Texas betony is a striking plant native to the Trans Pecos region of West Texas and it makes a great addition to Central Texas landscapes.
Texas betony looks and feels especially at home in Hill Country gardens with rocky outcrops, where limestone boulders are commonly found half buried, or even lying on top of the ground.
Virtually no irrigation is needed once the plants are established, and there’s definitely no need to fertilize.
Texas betony is listed as hardy to zone 7, and is often evergreen in our normally mild, Central Texas winters. If it does freeze back, simply treat it as a perennial, shearing it to the ground in early spring.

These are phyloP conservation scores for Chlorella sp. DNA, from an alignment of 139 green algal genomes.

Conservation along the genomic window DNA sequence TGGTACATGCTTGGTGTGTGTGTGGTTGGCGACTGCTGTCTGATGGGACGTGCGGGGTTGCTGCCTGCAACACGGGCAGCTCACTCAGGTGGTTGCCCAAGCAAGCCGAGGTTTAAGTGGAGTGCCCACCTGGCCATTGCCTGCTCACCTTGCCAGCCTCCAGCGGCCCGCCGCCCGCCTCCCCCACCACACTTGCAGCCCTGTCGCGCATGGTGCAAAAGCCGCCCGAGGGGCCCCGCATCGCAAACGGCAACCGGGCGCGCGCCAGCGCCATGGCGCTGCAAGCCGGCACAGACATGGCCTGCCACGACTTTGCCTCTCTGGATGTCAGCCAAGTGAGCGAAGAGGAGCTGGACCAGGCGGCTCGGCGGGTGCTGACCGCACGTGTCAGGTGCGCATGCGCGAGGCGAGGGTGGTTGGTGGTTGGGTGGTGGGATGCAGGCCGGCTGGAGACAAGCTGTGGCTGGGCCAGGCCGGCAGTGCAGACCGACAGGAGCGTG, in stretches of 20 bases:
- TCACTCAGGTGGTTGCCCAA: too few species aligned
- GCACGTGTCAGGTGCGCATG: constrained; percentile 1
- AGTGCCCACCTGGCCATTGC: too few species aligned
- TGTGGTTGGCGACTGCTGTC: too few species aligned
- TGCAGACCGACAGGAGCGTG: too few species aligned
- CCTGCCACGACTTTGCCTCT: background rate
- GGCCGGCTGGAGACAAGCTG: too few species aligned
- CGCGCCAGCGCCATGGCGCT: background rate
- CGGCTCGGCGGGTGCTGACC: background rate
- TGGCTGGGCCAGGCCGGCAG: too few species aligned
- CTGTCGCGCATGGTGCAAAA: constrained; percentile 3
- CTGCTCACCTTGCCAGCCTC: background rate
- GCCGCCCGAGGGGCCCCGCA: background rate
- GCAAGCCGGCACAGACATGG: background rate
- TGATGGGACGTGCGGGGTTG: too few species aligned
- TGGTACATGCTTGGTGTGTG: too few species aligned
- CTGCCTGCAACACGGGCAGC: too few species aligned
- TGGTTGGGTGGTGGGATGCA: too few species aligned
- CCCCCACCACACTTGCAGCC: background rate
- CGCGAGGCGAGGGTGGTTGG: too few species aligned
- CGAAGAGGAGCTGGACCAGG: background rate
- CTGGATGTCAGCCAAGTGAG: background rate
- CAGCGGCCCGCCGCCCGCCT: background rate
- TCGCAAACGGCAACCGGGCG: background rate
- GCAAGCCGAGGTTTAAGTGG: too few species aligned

You might notice the striking resemblance of Texas betony to its more commonly planted relatives, the Salvia species. The flowers of Texas betony are a deeper, more scarlet red than the Salvias, and the bloom stalks shoot further skyward, up to almost 3 feet.
Our friends at the Native Plant Society of Texas list this plant as deer resistant once established, and that’s due to the pungent scent of the leaves that gets stronger as the plant matures.
Plant Texas betony in well-drained soil in full sun, in a place where you can enjoy the show.† Since it blooms from March through October, you’ll be watching hummingbirds flock to the scarlet red, tubular flowers all summer long, and well into the fall, as the zippy little birds start to migrate south for the winter.††
Shear back regularly in summer, to encourage more of the striking blooms.